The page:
Harvesting

Peppers should be harvested before any red or brown color develops in the crop. They need to be fully grown and should feel crisp and firm when squeezed. The fruit is picked by hand and carried in sacks or buckets from the field. The branches of the crop are brittle and may break during harvest.  Extra care needs to be taken to prevent yield reduction due to plant damage. Harvest needs to be done at regular intervals in order to maintain production.

Insects

Cutworms are the most damaging pests of both transplanted and seeded peppers. The crops are vulnerable to attack by several species of flea beetles when the cotyledons surface. Green peach aphids can become a threat at anytime, but are probably more prevalent during the summer.

Besides the stress caused by aphids feeding on plant sap, their waste or honeydew is deposited on the leaves and fruit. It should be noted that honeydew is sticky that can render the fruit unmarketable. The presence of the fruit on leaves, if heavy enough, can affect photosynthesis because of the growth of sooty mold. Blister beetles and hornworms, if present in large quantities, may require treatments.

Sometimes, loopers may feed on the foliage, exposing the pods to sunscald. Beet and fall armyworms and yellow-striped armyworms are probable pod feeders along with the variegated cutworm. Moreover, beet armyworms also feed on the foliage. Corn earworm feeds on the pods and causes the pods to drop or render the product unmarketable.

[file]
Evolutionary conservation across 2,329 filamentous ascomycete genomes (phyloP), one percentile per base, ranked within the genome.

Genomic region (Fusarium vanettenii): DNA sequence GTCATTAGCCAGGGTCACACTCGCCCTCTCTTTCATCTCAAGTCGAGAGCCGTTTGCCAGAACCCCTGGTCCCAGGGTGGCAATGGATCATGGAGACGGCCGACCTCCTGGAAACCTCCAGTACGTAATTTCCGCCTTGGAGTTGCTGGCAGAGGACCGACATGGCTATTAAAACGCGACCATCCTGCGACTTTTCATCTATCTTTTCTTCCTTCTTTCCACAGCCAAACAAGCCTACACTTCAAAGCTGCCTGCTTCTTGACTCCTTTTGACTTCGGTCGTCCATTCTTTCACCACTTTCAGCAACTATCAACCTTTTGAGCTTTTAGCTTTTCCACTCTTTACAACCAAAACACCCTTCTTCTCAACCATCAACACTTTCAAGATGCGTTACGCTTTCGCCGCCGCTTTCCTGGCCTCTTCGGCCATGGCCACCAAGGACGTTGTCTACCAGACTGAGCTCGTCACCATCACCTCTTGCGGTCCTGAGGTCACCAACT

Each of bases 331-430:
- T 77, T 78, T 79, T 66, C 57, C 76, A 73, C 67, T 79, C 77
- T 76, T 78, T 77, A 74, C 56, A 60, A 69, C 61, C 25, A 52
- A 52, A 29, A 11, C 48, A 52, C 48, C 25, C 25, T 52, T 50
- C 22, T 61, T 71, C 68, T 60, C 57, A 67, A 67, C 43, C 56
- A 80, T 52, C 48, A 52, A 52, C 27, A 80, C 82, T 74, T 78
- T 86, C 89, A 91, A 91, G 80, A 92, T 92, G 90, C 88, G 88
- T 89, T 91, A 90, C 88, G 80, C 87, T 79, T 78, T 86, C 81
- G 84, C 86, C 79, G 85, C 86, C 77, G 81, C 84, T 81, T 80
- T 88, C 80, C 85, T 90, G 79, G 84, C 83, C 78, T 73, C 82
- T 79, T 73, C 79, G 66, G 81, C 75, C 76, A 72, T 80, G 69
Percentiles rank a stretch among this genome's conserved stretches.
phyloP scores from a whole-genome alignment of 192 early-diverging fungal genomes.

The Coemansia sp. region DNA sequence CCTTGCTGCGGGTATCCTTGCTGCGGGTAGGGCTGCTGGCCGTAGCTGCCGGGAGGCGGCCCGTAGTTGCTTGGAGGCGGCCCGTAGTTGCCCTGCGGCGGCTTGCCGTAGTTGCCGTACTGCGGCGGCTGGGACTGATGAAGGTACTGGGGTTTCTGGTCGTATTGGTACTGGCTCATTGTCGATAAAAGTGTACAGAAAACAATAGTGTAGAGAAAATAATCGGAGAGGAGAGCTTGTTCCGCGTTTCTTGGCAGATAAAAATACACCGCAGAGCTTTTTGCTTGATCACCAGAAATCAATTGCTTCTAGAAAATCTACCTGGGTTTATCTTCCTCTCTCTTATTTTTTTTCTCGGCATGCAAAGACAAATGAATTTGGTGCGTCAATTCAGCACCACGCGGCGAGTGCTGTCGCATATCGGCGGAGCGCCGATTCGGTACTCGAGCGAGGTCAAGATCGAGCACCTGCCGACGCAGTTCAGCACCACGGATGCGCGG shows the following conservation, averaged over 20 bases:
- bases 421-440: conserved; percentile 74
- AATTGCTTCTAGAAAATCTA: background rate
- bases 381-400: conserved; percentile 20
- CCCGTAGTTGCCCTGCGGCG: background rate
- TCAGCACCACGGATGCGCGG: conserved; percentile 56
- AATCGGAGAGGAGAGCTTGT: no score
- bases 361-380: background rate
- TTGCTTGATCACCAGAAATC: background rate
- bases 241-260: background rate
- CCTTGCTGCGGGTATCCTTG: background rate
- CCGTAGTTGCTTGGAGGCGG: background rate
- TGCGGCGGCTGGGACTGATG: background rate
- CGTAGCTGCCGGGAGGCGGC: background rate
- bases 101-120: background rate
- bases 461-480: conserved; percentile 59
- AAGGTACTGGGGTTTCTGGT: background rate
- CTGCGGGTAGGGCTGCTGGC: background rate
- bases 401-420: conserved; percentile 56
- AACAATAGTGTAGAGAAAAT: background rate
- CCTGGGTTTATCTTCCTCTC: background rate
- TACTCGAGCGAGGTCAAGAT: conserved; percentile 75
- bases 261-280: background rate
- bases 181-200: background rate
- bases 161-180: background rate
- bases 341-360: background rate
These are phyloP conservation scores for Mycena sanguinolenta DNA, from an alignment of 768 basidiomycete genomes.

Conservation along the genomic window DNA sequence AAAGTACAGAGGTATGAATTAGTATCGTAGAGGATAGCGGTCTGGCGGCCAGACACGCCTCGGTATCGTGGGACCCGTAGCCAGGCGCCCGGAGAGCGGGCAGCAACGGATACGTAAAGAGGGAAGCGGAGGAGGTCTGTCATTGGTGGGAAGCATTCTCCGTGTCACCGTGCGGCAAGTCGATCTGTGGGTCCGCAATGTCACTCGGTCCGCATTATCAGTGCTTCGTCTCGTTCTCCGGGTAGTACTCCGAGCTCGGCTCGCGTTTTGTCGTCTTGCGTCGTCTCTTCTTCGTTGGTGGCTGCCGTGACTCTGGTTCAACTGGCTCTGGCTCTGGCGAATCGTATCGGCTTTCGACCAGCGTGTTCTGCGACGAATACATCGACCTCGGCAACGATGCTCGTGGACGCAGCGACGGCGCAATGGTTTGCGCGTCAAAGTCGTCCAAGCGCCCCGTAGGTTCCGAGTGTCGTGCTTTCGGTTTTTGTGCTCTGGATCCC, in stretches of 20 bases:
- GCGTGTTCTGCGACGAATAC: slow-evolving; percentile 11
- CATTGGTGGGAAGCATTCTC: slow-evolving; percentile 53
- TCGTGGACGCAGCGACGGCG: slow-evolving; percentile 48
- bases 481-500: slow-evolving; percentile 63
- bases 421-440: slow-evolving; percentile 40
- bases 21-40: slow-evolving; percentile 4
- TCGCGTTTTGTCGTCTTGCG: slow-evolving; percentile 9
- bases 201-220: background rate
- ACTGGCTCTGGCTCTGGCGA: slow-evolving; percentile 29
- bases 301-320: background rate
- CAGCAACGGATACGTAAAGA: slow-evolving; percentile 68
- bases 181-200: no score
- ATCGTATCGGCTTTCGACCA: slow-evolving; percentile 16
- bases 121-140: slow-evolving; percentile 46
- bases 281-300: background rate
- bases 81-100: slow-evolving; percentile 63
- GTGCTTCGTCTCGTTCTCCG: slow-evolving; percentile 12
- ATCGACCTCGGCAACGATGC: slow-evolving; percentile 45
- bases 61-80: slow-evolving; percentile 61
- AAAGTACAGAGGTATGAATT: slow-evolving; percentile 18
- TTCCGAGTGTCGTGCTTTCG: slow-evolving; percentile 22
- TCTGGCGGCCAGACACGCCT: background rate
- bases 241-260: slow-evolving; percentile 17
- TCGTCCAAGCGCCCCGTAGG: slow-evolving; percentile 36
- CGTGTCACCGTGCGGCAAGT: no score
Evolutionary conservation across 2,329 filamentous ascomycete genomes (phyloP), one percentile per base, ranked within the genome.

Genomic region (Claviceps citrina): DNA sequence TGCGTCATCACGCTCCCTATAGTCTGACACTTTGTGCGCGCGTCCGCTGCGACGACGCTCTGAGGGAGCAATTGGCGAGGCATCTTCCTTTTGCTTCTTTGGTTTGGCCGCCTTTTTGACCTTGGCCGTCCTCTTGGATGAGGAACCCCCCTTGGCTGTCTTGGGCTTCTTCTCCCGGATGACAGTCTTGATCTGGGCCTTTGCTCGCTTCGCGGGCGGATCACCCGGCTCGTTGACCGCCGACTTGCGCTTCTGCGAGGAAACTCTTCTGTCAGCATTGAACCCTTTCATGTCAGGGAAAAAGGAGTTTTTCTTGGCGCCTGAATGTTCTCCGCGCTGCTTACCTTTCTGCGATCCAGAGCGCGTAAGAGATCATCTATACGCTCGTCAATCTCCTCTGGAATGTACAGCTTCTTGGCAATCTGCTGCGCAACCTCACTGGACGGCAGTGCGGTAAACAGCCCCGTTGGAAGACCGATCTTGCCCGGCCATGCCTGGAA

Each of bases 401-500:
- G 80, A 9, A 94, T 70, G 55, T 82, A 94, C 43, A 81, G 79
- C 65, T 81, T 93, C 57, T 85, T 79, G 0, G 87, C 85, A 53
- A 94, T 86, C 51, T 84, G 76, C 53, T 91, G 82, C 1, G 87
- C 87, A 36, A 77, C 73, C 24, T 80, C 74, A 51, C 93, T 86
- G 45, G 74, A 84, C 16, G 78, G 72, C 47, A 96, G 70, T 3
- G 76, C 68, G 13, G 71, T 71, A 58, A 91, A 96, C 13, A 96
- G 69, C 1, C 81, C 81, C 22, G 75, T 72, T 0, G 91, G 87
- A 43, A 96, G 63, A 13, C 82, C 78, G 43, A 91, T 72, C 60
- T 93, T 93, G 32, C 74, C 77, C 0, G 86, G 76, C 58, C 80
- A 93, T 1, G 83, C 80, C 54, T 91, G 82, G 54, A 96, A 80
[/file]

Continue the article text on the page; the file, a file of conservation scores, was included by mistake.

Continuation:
Diseases

Bell peppers are subject to several diseases. Seedlings and seeds may become infected with damping off fungi. Phytophthora root rot may cause the root and underground portions of the stems to rot. Once the plant becomes infected, they wilt and die. Most recommended varieties of pepper are resistant to tobacco mosaic virus; nevertheless, several other viruses can damage the crop. Bell pepper leaves may become infected by anthracnose fungi, bacterial leaf spot or BLS bacterium, and by Cercospora Leaf Spot Fungus. Using BLS resistant cultivators and drip irrigation helps reduce BLS damage. Pepper fruits are vulnerable to blossom-end rot, bacterial spot, sunscald, Alternaria fruit rot, and bacterial soft rot.

Post Harvest Holding of the Crop

Pepper fruit is sensitive to chill injury, so it is important to manage temperature to maintain quality. Mature green pepper hold best at temperatures ranging from 50⁰F to 54⁰F; chill injury typically occurs at holding temperatures below 45⁰F. Holding pepper fruit at the recommended temperatures and at 90 to 95% relative humidity allows pepper fruit to be stored for up to 2 weeks.

Packing and Grading

The size requirement for pepper is 2 ½ inches in diameter to 21/2 inches in length. Peppers to be marketed should be wiped carefully with a soft cloth to remove dust and soil. Once harvested, do not wash the fruit. If peppers are to be sold on the fresh market, they should be packed in the type of container used in the market. Typically, thirty pound cartons are used.

A Brief Guide on Pepper Production